Nobody likes to fail. Everyone wants to win and achieve success, but most of the time, failure is what we receive. We all are aware of it and its hard to swallow when you have done something that screwed up. Imagine being an Elijah. This man of God, after a great victory, realizes Ahab the president had told his evil wife Jezebel all that Elijah had done, and how he had killed all the prophets with the sword. Then Jezebel sent a messenger to Elijah, saying, “So may the gods do to me and even more, if I do not make your life as the life of one of them by tomorrow about this time.” And he was afraid and arose and ran for his life and came to Beersheba, which belongs to Judah, and left his servant there. But he himself went a day’s journey into the wilderness, and came and sat down under a juniper tree; and he requested for himself that he might die, and said, “It is enough; now, O Lord, take my life, for I am not better than my fathers.” He lay down and slept under a juniper tree; and behold, there was an angel touching him, and he said to him, “Arise, eat.” (1ST KINGS 19:1-5). Most of us, if not all, have faced failure in our Christian walk. Many times you realize, the more you want to move forward, the more the resistance level from the kingdom of Satan you will get. The enemy of our soul will always trigger our thoughts to remember our past failure with a desire to keep us down forever.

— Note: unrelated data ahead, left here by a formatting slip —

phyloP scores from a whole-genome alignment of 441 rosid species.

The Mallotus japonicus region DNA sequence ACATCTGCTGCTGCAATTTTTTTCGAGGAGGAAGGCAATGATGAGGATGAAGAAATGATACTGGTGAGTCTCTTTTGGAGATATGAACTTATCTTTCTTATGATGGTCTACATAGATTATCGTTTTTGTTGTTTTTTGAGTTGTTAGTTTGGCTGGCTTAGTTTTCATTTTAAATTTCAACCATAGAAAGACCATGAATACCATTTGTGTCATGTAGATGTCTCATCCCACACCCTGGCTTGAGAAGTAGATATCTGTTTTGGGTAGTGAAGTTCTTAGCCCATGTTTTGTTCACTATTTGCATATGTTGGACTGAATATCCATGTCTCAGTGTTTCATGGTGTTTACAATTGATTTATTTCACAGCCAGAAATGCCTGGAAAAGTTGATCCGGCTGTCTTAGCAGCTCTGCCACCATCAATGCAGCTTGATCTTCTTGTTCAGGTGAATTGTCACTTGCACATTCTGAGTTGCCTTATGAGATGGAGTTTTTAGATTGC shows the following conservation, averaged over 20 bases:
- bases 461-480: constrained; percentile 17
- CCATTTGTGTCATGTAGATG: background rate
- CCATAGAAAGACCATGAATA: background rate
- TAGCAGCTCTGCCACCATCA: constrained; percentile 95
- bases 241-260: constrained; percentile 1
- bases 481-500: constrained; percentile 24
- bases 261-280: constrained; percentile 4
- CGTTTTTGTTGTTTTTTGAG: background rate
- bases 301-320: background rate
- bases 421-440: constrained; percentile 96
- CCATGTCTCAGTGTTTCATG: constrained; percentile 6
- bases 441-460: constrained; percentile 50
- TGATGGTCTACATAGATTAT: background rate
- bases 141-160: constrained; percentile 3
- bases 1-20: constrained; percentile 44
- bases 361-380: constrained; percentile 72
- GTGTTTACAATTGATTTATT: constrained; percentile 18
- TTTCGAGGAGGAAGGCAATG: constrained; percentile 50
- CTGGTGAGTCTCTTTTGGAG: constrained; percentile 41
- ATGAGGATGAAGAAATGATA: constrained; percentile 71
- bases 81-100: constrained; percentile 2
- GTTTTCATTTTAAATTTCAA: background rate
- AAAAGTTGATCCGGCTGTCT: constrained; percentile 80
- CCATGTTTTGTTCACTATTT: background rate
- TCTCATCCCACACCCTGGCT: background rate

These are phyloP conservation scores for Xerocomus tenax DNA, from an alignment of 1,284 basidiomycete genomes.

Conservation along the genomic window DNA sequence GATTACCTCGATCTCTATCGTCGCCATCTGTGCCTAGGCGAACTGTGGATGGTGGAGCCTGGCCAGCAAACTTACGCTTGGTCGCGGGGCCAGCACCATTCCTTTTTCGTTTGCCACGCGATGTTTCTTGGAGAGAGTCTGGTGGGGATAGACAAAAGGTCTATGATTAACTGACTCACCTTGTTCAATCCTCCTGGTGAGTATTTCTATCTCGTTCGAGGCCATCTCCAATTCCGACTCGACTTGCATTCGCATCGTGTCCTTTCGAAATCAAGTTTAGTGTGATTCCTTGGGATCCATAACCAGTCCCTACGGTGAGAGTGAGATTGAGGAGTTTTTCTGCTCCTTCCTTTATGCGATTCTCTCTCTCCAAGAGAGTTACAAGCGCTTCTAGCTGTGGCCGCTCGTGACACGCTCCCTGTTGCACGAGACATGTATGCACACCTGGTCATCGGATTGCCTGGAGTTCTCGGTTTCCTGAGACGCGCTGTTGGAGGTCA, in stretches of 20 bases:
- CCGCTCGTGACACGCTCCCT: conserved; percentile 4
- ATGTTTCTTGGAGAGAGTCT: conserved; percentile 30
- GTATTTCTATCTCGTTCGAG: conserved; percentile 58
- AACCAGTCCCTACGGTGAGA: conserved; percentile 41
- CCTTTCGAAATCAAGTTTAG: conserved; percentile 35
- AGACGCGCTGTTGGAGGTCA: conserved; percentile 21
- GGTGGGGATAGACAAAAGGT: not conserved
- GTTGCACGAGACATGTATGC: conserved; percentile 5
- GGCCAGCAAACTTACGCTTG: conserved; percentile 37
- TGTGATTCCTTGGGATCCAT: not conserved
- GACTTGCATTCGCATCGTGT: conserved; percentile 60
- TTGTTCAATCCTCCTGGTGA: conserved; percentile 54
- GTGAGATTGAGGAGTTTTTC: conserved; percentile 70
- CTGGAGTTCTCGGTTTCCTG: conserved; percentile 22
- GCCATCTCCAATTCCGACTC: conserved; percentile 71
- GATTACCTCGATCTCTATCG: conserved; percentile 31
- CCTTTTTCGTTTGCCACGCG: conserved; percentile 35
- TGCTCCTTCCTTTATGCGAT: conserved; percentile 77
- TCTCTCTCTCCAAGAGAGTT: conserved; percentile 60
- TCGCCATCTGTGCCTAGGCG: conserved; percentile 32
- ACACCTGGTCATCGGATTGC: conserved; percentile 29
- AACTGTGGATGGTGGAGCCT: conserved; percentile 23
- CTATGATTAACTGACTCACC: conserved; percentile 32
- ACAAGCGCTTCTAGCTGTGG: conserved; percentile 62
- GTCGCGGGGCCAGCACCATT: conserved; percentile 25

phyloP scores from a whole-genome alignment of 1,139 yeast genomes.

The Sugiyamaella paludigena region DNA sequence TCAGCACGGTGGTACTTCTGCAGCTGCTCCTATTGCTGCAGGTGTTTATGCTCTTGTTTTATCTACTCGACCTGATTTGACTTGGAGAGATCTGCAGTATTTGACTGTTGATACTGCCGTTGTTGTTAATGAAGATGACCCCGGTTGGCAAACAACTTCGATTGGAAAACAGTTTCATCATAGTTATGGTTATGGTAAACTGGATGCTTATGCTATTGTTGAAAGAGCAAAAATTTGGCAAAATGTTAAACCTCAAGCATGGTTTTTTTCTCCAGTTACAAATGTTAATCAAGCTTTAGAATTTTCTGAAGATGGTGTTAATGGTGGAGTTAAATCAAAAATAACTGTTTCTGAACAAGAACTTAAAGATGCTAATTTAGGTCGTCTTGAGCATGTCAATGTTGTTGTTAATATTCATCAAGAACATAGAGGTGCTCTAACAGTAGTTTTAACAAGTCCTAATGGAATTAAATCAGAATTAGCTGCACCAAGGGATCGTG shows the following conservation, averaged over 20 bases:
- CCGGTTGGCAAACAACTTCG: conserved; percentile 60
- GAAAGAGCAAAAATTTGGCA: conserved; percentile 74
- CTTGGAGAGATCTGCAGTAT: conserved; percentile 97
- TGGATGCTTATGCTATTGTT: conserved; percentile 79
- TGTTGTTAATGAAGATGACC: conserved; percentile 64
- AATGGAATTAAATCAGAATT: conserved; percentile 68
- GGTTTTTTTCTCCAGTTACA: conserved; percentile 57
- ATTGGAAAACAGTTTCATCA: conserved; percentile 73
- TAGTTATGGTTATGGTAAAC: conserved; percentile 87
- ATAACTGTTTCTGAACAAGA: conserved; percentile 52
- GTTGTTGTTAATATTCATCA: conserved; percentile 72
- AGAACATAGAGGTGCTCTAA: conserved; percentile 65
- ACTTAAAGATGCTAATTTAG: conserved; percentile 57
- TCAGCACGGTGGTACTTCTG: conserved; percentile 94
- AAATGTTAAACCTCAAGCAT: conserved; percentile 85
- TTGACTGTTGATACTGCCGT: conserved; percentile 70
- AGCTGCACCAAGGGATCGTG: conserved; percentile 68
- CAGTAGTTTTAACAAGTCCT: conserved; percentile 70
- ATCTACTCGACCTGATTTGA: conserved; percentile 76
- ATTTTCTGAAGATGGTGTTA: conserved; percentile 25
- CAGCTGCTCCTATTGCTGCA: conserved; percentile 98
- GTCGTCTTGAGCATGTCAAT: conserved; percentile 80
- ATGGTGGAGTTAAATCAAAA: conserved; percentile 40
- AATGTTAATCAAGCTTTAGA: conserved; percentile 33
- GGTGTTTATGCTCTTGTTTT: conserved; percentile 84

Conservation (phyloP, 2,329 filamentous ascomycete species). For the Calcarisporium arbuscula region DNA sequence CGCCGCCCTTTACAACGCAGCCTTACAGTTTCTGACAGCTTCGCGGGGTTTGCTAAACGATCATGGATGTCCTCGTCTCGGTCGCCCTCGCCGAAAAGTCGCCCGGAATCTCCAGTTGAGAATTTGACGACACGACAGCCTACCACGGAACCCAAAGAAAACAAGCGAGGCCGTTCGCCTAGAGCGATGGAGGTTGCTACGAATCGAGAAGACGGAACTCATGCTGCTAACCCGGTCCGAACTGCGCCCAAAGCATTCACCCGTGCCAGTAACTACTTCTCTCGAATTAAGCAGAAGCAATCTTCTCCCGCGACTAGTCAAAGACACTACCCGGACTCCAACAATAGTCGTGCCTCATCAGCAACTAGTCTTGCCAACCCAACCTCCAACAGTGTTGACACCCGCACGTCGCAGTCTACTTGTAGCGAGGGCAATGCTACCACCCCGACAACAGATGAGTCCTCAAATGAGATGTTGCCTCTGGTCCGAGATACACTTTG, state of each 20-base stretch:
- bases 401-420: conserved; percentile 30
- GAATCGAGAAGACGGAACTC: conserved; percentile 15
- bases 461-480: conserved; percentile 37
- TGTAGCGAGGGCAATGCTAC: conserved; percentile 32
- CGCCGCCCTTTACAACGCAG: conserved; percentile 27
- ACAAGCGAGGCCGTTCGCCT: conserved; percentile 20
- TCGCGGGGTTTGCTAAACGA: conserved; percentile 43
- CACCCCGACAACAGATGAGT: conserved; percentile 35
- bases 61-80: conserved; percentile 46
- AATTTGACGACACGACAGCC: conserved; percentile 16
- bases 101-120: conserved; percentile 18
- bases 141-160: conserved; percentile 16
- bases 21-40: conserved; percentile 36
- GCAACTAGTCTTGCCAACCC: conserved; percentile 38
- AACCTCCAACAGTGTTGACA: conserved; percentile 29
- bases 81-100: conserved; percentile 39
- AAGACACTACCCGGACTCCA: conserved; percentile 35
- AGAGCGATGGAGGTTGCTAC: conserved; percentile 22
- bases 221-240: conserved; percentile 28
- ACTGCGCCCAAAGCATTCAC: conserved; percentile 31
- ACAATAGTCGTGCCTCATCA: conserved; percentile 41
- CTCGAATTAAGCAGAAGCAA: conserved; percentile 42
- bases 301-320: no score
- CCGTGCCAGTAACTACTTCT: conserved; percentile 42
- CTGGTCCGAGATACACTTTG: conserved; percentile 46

There have been times in my life where I’ve experienced the pain of my poor choices or actions. In these moments, it can be easy to entertain a notion that I have blown it, that God can’t use me and there’s no hope for restoration. I think we all face these feelings when we fail. Whenever I think of my failures, I draw strength from God’s word, where He tells the stories of heroes of the faith who have or had blown it. In some cases, their failures are so extreme, it would be natural to say that God would have a right to turn His back on them.
But that isn’t God’s nature. He is all about redemption. So when we fail, we can be thankful that God loves a good comeback story.
Paul reminds us that “in all things God works for the good of those who love him, who have been called according to His purpose.” (Rom. 8:28) This should give us hope that no matter what we may have done, our adventure isn’t over. God’s at work reclaiming our story.
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